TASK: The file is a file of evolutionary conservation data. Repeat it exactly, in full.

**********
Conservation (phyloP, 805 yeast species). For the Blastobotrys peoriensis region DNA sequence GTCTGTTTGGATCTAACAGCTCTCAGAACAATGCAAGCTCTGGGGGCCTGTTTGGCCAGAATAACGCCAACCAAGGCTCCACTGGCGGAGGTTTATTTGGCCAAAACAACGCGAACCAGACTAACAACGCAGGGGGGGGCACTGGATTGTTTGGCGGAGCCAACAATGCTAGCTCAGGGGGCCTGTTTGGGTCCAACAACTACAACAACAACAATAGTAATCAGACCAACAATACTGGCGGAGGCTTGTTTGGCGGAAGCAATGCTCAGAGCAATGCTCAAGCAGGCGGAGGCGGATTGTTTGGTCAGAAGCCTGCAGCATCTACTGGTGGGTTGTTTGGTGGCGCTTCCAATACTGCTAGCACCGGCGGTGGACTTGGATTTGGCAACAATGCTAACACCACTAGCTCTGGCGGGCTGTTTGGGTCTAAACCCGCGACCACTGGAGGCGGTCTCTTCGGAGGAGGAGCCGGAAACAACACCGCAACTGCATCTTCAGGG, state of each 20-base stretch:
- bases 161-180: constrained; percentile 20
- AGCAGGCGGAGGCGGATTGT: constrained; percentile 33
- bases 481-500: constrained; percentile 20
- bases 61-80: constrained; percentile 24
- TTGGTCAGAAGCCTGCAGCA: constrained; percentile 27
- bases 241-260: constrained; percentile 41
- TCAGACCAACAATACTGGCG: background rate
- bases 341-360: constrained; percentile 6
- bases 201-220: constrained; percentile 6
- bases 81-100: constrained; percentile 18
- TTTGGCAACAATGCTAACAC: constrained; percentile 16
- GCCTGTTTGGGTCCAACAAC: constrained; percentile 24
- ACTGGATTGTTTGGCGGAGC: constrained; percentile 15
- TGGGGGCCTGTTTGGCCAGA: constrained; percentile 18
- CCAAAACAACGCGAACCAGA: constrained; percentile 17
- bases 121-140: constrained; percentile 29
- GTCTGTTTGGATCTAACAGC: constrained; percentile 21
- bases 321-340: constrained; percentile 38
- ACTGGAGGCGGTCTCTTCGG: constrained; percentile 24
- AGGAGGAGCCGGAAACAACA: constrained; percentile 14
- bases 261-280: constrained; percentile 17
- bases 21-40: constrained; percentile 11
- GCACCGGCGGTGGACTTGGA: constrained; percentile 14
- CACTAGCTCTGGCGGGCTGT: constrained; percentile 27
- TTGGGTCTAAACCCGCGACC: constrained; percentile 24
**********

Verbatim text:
Conservation (phyloP, 805 yeast species). For the Blastobotrys peoriensis region DNA sequence GTCTGTTTGGATCTAACAGCTCTCAGAACAATGCAAGCTCTGGGGGCCTGTTTGGCCAGAATAACGCCAACCAAGGCTCCACTGGCGGAGGTTTATTTGGCCAAAACAACGCGAACCAGACTAACAACGCAGGGGGGGGCACTGGATTGTTTGGCGGAGCCAACAATGCTAGCTCAGGGGGCCTGTTTGGGTCCAACAACTACAACAACAACAATAGTAATCAGACCAACAATACTGGCGGAGGCTTGTTTGGCGGAAGCAATGCTCAGAGCAATGCTCAAGCAGGCGGAGGCGGATTGTTTGGTCAGAAGCCTGCAGCATCTACTGGTGGGTTGTTTGGTGGCGCTTCCAATACTGCTAGCACCGGCGGTGGACTTGGATTTGGCAACAATGCTAACACCACTAGCTCTGGCGGGCTGTTTGGGTCTAAACCCGCGACCACTGGAGGCGGTCTCTTCGGAGGAGGAGCCGGAAACAACACCGCAACTGCATCTTCAGGG, state of each 20-base stretch:
- bases 161-180: constrained; percentile 20
- AGCAGGCGGAGGCGGATTGT: constrained; percentile 33
- bases 481-500: constrained; percentile 20
- bases 61-80: constrained; percentile 24
- TTGGTCAGAAGCCTGCAGCA: constrained; percentile 27
- bases 241-260: constrained; percentile 41
- TCAGACCAACAATACTGGCG: background rate
- bases 341-360: constrained; percentile 6
- bases 201-220: constrained; percentile 6
- bases 81-100: constrained; percentile 18
- TTTGGCAACAATGCTAACAC: constrained; percentile 16
- GCCTGTTTGGGTCCAACAAC: constrained; percentile 24
- ACTGGATTGTTTGGCGGAGC: constrained; percentile 15
- TGGGGGCCTGTTTGGCCAGA: constrained; percentile 18
- CCAAAACAACGCGAACCAGA: constrained; percentile 17
- bases 121-140: constrained; percentile 29
- GTCTGTTTGGATCTAACAGC: constrained; percentile 21
- bases 321-340: constrained; percentile 38
- ACTGGAGGCGGTCTCTTCGG: constrained; percentile 24
- AGGAGGAGCCGGAAACAACA: constrained; percentile 14
- bases 261-280: constrained; percentile 17
- bases 21-40: constrained; percentile 11
- GCACCGGCGGTGGACTTGGA: constrained; percentile 14
- CACTAGCTCTGGCGGGCTGT: constrained; percentile 27
- TTGGGTCTAAACCCGCGACC: constrained; percentile 24